Survivor documentary: ’I Am Here, Ella Blumenthal’. Picture: Supplied
Survivor documentary: ’I Am Here, Ella Blumenthal’. Picture: Supplied

Local content dominates at this year’s Durban International Film Festival

By Supplied Time of article published Jul 29, 2021

Share this article:

Local productions are dominating at this year’s Durban International Film Festival currently taking place at the University of KwaZulu-Natal’s Centre for Creative Arts (CCA).

In its 42nd year, the prestigious festival presents a programme of nearly 140 feature films, documentaries and short films alongside an exciting industry programme: isiPhethu.

The first week of screening went on without a hitch and the festival organisers are pleased with the audience attendance and response.

“In the past year and a half, we had to pivot quickly and redefine our relationship with our audiences and the filmmakers,” said Ismail Mahomed, Director of the Centre for Creative Arts.

“We are so excited to have maintained the support of film lovers, and we expect to have over 10 000 users registered on our website by the end of the festival.”

He added: “Best watched films are local productions, which highlight a growing market for local content.”

Topping the list as the most-watched production is the documentary “I Am Here”, an incredible story about holocaust survivor Ella Blumenthal.

Another popular film at this year’s festival is the inspiring short animation film “Shaka Inkosi Yamakhosi” on King Shaka, boasting the voices of Lilian Dube, Ayanda Borotho and Dawn Thandeka King.

Shaka Inkosi Yamakhosi. Picture: Supplied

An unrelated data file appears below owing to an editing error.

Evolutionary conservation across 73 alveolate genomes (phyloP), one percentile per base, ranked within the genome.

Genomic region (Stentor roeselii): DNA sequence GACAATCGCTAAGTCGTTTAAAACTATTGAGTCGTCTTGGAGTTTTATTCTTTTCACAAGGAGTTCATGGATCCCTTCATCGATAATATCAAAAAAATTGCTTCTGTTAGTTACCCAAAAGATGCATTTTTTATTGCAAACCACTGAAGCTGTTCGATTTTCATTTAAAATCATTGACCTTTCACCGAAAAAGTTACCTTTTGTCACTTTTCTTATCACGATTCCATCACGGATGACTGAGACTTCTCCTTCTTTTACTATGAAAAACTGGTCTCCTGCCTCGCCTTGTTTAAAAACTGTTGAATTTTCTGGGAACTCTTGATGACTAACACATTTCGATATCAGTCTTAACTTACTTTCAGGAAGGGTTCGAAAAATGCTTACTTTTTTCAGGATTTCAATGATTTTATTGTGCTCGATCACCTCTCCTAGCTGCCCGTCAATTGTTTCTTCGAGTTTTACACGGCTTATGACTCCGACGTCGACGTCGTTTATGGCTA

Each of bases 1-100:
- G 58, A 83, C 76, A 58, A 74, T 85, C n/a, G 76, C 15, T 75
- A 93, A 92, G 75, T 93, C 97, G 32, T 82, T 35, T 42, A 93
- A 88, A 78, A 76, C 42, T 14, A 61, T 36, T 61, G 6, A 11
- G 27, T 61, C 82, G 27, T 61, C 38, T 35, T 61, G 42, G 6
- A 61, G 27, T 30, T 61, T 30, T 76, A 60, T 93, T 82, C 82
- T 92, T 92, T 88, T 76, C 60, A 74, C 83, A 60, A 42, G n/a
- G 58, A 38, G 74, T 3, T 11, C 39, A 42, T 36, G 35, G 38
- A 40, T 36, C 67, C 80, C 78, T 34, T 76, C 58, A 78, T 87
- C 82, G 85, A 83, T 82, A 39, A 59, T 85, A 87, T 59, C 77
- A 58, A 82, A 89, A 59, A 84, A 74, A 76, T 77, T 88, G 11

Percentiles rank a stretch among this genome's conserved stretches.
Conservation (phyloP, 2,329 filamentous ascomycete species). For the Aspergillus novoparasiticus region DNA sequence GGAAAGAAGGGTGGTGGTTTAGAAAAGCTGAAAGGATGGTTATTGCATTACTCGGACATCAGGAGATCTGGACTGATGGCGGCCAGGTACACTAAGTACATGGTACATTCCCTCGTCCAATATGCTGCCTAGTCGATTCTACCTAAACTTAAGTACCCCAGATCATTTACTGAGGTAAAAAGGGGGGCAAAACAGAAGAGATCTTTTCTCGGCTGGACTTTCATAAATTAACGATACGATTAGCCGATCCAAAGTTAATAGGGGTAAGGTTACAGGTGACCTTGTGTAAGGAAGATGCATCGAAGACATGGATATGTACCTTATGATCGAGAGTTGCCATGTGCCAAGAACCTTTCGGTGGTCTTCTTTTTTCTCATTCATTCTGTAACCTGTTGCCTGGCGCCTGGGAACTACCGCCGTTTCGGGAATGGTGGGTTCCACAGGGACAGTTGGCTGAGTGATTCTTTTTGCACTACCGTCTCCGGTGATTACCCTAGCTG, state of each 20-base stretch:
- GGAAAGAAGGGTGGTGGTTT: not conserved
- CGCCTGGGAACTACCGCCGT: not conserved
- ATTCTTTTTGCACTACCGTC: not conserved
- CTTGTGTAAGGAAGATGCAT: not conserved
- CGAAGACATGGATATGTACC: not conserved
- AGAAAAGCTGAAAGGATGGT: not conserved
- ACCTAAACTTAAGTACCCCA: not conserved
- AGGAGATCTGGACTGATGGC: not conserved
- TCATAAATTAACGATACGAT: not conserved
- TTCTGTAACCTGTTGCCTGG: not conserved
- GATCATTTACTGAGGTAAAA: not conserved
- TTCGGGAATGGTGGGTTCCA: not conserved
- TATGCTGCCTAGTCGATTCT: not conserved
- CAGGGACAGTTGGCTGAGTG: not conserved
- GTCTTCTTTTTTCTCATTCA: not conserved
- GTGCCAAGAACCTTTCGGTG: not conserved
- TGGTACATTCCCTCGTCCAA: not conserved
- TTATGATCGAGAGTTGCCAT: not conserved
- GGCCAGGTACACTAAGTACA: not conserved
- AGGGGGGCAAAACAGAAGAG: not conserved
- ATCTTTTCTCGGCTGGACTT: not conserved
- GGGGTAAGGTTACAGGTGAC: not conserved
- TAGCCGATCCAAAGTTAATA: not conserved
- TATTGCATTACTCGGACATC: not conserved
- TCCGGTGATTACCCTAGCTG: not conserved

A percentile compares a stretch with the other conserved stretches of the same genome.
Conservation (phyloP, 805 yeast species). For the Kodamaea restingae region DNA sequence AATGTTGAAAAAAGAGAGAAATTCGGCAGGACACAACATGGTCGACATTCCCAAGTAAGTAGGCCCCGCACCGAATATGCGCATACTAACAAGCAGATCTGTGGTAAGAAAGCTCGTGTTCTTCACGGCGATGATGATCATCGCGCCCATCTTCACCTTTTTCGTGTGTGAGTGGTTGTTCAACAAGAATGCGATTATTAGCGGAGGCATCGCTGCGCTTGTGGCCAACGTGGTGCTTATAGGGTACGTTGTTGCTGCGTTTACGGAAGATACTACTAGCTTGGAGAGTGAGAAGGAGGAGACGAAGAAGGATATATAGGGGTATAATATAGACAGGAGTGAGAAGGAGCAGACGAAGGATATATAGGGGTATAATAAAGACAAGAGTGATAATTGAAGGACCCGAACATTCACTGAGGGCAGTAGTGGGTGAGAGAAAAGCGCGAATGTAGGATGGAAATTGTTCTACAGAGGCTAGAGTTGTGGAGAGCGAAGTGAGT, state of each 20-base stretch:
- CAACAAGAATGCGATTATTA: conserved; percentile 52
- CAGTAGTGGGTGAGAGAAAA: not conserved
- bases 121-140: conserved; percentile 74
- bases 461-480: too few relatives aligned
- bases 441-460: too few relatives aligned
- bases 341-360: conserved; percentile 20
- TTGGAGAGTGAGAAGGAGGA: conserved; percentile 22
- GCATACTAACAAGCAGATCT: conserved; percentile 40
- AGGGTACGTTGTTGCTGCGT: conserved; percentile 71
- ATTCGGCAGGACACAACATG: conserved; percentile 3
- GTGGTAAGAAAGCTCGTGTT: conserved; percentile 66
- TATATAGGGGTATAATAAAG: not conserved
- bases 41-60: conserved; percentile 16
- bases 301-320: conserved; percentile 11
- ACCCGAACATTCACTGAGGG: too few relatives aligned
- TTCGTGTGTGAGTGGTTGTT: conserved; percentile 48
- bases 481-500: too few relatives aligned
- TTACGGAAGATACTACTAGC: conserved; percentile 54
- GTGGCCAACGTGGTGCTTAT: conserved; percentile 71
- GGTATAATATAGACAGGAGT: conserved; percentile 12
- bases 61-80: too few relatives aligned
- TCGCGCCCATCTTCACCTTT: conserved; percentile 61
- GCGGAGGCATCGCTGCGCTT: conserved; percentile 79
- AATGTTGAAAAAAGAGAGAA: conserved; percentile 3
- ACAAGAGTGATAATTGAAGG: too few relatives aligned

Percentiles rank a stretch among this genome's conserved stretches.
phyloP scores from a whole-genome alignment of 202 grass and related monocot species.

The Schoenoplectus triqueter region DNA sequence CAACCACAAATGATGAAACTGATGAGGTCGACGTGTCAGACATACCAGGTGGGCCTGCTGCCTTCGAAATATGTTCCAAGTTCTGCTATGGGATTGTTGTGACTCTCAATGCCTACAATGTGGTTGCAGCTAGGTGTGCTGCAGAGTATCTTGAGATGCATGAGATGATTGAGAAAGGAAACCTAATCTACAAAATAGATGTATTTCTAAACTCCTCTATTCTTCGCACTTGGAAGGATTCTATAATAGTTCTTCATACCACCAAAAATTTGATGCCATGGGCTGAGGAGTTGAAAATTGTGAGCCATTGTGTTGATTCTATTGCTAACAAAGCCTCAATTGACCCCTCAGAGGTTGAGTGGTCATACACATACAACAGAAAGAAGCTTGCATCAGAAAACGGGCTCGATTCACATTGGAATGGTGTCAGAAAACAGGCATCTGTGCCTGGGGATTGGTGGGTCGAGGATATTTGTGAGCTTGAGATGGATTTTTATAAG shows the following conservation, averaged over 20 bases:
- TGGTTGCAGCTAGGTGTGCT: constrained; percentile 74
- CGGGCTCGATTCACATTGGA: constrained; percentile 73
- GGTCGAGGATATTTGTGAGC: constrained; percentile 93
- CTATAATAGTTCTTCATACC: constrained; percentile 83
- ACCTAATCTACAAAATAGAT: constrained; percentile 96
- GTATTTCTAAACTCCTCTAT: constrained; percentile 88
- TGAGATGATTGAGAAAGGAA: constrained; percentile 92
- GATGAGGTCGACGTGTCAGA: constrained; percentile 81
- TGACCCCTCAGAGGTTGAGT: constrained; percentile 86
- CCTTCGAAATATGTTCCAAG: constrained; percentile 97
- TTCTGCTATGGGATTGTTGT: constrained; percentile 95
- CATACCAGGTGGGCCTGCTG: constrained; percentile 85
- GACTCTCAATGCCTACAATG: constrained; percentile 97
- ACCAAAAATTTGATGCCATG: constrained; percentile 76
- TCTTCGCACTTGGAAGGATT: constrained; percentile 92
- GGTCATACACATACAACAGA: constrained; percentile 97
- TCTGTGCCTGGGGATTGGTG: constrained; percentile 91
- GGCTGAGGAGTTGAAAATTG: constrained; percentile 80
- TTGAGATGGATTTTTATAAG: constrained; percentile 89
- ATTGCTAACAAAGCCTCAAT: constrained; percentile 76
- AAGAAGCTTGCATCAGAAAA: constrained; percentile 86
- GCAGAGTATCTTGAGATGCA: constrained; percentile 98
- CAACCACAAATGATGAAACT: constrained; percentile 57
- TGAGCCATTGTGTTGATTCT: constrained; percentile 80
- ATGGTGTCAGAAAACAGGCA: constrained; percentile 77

South African short narratives by female directors are topping the list of most-watched films with “Heart Attack” by Minenhle Luthuli, “What Did you Dream?” by Karabo Lediga, “Lakushon’ Ilanga” by Phumi Morare, “Five Tiger” by Nomawonga Khumalo and “Removed“ by Loren Loubser, all in the top eleven most-watched films at the festival.

’What Did you Dream’. Picture: Supplied

Audiences are also drawn to a feature film “Pusha Pressa Phanda” by director Dick d’vlz Reubin, which follows street youth Mandisa as she struggles to obtain medication and sanitary pads for her sister.

Cape Town narratives “Hard Livings”, a documentary directed by Jason Staggie about the most feared street gang in South Africa, and “Sons of the Sea”, a drama feature film by John Gutierrez that tells a story of a gifted but reclusive teenager from a poor South African fishing community who is pressured to steal two bags of ocean treasure - abalone – from a dead man, are among the audience favourites.

Visit the DIFF website to watch all films for free until Sunday, August 1.

The closing ceremony will stream on the festival’s Facebook page on Saturday, July 31, at 6 pm.

Share this article: